Written evidence submitted by We The Curious
Written Evidence Submission for DCMS Committee Parliamentary Inquiry into the Impact of Covid-19 on DCMS Sectors - We The Curious
Introduction to We The Curious
We The Curious is an educational science centre in Bristol. As a registered charity, we are a vibrant part of Bristol’s cultural landscape, welcoming half a million visitors a year to our city-centre exhibition and event spaces and generating income in the region of £6m a year. Our outdoor community spaces span 11 acres and have an annual footfall of over 5 million people. We employ 157 staff and have a thriving volunteer scheme with over 150 active volunteers. As a member of the Association of Science and Discovery Centres (ASDC) we contribute to engaging and educating 20 million people with science annually, across the UK.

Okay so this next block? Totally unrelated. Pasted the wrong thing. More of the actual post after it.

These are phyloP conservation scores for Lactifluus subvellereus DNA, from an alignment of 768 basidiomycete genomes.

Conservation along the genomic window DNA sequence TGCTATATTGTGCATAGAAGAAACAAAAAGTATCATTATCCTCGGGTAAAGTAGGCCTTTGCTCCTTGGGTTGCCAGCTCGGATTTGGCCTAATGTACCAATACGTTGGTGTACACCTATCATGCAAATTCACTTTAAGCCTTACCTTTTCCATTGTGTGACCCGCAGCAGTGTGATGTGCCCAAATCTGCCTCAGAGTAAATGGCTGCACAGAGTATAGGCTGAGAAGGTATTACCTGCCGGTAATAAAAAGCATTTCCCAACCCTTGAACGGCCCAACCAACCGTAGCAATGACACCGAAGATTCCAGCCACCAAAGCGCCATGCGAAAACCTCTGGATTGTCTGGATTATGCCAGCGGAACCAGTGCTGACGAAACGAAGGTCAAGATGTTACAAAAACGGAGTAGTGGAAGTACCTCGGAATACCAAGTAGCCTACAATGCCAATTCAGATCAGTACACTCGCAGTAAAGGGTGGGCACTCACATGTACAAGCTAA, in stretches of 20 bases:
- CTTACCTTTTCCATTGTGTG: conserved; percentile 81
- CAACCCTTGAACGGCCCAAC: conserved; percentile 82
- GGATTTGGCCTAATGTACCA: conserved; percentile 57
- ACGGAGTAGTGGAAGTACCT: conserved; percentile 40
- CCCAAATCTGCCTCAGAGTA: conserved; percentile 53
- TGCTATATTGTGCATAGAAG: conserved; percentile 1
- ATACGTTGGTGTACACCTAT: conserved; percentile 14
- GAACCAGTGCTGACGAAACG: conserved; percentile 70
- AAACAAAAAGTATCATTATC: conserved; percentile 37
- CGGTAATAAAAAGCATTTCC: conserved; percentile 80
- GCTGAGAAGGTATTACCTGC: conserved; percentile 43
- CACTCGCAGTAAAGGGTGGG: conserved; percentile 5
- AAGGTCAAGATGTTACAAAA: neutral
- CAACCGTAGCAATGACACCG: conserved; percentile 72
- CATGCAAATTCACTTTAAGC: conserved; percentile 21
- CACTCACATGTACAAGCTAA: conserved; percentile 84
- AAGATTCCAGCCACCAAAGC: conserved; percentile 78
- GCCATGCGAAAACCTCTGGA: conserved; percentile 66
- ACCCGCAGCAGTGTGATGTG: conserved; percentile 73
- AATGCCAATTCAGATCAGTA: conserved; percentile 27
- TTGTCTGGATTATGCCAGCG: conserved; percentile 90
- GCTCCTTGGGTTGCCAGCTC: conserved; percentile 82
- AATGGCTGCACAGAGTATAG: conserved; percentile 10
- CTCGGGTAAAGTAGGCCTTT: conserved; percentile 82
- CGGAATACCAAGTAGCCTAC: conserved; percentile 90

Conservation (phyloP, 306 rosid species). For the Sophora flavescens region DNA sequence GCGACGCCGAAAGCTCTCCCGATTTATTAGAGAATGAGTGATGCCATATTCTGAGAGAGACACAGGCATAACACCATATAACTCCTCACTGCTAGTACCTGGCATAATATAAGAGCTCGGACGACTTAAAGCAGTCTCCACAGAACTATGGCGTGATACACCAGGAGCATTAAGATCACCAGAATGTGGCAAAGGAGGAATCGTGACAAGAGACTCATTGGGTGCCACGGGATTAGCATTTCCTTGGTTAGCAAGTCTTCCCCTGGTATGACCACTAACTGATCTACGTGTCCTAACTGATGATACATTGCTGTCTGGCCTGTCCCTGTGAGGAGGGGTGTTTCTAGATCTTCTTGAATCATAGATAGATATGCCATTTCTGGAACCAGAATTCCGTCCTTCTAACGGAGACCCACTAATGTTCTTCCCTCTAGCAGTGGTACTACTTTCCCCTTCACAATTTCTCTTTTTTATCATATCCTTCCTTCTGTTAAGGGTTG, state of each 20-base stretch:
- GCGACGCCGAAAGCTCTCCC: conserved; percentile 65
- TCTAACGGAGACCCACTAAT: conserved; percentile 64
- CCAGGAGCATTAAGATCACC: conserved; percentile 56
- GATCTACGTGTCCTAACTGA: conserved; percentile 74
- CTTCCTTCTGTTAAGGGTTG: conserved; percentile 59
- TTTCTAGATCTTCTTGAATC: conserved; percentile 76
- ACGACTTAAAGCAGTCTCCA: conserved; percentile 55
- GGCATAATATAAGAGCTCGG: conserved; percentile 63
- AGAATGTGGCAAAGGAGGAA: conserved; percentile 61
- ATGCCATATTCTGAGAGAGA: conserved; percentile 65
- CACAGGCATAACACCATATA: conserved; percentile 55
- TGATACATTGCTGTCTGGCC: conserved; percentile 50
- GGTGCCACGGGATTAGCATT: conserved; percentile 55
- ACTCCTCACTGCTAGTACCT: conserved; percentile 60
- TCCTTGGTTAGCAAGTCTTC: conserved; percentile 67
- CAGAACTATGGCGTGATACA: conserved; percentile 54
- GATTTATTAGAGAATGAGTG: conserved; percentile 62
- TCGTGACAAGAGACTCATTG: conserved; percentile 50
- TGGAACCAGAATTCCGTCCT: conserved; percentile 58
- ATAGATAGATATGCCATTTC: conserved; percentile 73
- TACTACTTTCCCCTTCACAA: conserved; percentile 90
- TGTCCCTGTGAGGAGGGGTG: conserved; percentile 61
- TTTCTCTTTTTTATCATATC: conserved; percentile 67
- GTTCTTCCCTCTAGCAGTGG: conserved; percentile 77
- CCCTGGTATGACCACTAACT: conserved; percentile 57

We work with disadvantaged communities, schools and universities to remove the barriers to STEM that so exacerbate educational inequality. We strive for a connected, creative, compassionate and resilient society where everyone can participate in the scientific process and search for solutions to humanity’s greatest challenges. We seek to achieve this by empowering our communities to investigate and respond to the issues that have impacted their lives, from climate change to racial discrimination, poverty to pandemics. We are breaking down barriers between art and science and making public engagement more inclusive through an open source science programme that empowers the public to participate in active university research. We are working with international university researchers to further best practice and evidence in inclusive science learning and we are leading the way in environmental sustainability, pledging to become carbon neutral by 2030.